Genre: Dystopian Thriller

Book Details

  • Print Length: 320 pages
  • Publisher: MIRA books
  • Publication Date: September 1, 2020

Book Summary

In an endless winter, she carries seeds of hope

Wylodine comes from a world of paranoia and poverty—her family grows marijuana illegally, and life has always been a battle. Now she’s been left behind to tend the crop alone. Then spring doesn’t return for the second year in a row, bringing unprecedented extreme winter.

With grow lights stashed in her truck and a pouch of precious seeds, she begins a journey, determined to start over away from Appalachian Ohio. But the icy roads and strangers hidden in the hills are treacherous. After a harrowing encounter with a violent cult, Wylodine and her small group of exiles become a target for its volatile leader. Because she has the most valuable skill in the climate chaos: she can make things grow.

With the gripping suspense of The Road and the lyricism of Station Eleven, Stine’s vision is of a changing world where an unexpected hero searches for a place hope might take root.

Since my last WWW post, I also finished Under a Siena Sun by T.A. Williams. This is a light and fun read in the most beautiful Italian setting. My review of this book will be part of a Rachel Random Resources blog tour. It was presented to me as a RomCom and the romance part of it is more on the level you normally find in a romantic comedy – not steamy or sappy, just PG – but the story wasn’t really funny. Instead of funny, it had a more serious theme of the importance of helping others, as the main character had been providing medical care in a war-torn country in Africa and now is trying to settle into a more “normal” lifestyle. Because of this, I would call it a Women’s Fiction story. But whatever the genre, it is still a nice light read perfect for if you want to read something but you don’t feel like getting into anything intense or long.

Genre: Women’s Lit / Romance-ish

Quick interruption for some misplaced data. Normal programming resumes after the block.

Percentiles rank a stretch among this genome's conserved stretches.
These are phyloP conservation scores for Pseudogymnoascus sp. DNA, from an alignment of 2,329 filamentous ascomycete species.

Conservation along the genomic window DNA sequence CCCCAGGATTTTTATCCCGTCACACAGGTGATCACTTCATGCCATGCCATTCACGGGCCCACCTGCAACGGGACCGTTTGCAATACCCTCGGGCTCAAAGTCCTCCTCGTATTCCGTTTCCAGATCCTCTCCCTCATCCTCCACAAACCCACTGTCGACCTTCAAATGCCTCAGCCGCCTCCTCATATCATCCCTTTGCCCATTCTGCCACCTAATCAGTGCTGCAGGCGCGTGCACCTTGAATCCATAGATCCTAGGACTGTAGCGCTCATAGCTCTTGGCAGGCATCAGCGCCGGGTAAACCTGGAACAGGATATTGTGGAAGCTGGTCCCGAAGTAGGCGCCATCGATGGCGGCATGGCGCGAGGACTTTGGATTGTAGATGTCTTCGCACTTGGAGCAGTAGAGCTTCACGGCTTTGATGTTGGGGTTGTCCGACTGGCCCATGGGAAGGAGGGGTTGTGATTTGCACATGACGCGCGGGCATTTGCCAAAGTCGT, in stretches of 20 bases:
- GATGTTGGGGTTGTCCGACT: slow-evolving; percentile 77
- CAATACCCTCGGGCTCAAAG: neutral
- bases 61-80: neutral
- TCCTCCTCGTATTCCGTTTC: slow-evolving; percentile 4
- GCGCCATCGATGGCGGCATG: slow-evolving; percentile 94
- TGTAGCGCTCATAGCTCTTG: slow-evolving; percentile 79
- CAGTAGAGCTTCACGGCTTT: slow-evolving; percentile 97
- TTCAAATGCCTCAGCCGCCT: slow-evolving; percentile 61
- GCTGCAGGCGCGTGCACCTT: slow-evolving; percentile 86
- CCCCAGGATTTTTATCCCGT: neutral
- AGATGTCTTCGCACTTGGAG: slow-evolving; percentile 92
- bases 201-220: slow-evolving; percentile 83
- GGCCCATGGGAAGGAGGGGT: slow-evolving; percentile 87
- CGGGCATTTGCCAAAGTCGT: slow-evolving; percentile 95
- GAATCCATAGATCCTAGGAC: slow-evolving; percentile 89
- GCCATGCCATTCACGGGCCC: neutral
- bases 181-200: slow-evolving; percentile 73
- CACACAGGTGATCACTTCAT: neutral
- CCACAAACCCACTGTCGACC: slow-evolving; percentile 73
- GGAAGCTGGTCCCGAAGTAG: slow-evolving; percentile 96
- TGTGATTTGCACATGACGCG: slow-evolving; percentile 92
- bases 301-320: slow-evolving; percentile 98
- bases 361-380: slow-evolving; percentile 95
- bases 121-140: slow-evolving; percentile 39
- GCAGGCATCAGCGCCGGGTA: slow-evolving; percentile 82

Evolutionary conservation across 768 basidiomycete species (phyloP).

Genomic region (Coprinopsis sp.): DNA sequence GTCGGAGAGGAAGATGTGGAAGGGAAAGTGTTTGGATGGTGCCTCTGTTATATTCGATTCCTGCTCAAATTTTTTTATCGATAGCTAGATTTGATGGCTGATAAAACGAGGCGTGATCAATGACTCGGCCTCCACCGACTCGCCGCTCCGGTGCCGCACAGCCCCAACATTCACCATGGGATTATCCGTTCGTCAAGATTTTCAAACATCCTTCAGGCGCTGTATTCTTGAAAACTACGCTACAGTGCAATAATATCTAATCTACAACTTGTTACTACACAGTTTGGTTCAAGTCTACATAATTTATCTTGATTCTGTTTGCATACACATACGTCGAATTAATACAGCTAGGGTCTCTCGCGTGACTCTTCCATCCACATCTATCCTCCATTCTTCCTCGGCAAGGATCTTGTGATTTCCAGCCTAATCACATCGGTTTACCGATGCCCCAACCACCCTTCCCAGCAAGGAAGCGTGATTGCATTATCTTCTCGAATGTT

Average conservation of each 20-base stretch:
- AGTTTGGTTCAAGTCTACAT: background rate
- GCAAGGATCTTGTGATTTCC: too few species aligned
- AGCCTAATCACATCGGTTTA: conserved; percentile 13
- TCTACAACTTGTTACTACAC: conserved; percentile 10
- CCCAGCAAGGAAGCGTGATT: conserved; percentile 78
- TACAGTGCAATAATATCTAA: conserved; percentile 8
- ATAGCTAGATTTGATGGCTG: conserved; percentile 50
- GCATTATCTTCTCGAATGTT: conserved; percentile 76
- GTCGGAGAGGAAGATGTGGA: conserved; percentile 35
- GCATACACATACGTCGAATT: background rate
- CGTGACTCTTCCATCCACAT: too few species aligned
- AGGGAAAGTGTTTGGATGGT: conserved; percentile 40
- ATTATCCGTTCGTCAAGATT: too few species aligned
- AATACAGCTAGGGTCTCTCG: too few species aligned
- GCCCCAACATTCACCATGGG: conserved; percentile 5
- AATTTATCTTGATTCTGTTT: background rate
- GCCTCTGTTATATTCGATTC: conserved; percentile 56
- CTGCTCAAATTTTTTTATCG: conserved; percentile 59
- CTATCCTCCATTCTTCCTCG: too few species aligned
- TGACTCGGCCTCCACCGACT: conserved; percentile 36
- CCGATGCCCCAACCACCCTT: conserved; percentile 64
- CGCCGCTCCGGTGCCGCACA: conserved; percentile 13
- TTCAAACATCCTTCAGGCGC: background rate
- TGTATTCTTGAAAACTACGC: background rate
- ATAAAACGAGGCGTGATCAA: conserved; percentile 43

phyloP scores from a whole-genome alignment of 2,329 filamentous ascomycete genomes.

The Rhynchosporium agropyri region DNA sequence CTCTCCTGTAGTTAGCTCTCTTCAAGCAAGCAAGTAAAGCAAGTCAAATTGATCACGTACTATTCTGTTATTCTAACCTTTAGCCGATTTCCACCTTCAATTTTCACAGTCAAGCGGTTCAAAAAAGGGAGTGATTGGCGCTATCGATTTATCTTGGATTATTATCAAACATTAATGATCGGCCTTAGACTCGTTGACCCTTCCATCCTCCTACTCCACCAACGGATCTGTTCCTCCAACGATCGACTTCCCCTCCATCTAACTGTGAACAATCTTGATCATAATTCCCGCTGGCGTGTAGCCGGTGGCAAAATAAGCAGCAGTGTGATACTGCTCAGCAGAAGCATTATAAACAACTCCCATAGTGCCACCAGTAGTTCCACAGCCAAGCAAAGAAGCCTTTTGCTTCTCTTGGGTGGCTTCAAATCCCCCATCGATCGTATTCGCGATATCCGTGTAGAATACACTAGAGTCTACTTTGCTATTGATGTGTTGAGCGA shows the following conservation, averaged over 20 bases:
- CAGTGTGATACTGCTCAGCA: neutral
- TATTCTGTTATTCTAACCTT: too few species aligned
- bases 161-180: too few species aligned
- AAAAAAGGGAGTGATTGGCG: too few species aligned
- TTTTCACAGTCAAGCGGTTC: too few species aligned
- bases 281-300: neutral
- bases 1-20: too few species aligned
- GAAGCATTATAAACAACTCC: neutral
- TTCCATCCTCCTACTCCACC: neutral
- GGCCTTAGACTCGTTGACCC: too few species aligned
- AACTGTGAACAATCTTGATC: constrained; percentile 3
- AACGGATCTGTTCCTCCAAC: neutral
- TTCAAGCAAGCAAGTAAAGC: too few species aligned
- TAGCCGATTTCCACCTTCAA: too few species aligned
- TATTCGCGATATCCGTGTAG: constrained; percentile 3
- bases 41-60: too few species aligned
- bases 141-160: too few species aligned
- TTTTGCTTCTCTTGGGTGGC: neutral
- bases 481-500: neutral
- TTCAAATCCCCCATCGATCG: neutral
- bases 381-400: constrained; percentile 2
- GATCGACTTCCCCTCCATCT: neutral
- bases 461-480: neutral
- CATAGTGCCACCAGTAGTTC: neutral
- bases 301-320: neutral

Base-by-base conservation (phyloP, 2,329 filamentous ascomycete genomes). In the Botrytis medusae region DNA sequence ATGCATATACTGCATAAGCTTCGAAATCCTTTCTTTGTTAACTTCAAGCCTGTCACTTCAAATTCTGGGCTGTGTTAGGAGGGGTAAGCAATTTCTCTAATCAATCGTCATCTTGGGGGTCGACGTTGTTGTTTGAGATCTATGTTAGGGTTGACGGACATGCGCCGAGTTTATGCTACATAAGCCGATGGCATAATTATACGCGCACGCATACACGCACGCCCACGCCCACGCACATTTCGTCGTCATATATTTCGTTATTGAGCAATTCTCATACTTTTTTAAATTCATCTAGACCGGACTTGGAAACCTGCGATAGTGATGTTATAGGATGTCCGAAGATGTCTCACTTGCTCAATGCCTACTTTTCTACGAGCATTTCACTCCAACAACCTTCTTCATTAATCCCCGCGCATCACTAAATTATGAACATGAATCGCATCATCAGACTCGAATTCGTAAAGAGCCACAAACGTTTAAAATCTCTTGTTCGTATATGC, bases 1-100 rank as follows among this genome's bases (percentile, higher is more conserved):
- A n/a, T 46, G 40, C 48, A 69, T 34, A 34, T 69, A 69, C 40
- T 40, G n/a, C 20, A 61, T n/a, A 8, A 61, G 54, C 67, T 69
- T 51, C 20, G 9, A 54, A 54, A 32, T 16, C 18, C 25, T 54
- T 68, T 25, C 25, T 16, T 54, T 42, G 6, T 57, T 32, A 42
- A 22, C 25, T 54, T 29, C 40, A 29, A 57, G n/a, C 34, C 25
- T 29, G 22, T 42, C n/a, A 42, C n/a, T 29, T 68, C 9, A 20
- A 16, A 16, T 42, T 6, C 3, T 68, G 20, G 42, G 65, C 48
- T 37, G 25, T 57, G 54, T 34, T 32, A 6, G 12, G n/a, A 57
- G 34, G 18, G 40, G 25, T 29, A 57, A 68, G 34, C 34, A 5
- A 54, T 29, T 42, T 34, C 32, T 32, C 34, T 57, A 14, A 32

Book Details

  • Print Length: 212 pages
  • Publisher: Canelo Escape
  • Publication Date: August 27, 2020

Book Summary

Lucy needed a change of scene. She didn’t expect the change of a lifetime.

Doctors Without Borders has been Lucy Young’s life for the past four years. After an emergency extraction from a conflict zone, she’s making a change from saving lives under gunfire to practising medicine in safe, serene Siena.

Now treating obscenely wealthy patients at a private clinic, she’s never felt less comfortable. She’s used to helping those in dire need – not those in need of a nip and tuck. Her turmoil grows when she encounters injured tennis star David Lorenzo, whose potent smiles make Lucy forget her aversion to the rich.

She’s soon falling for the sportsman but feels like she’s losing herself in this world of excess. All she’s ever wanted was to help the underprivileged and be a positive change in the world, so can her future lie in Siena at the clinic – with David?

This sunny romance is the perfect summer escape for fans of Lucy Coleman and Alex Brown.

Reading Next

Strictly Come Dating is another Rachel’s Random Resources blog tour book. It’s the last of three romcoms in a series written by Kathryn Freeman. I always look forward to romantic comedies and have really enjoyed finding those gems within the genre. Fingers-crossed that this one is a gem.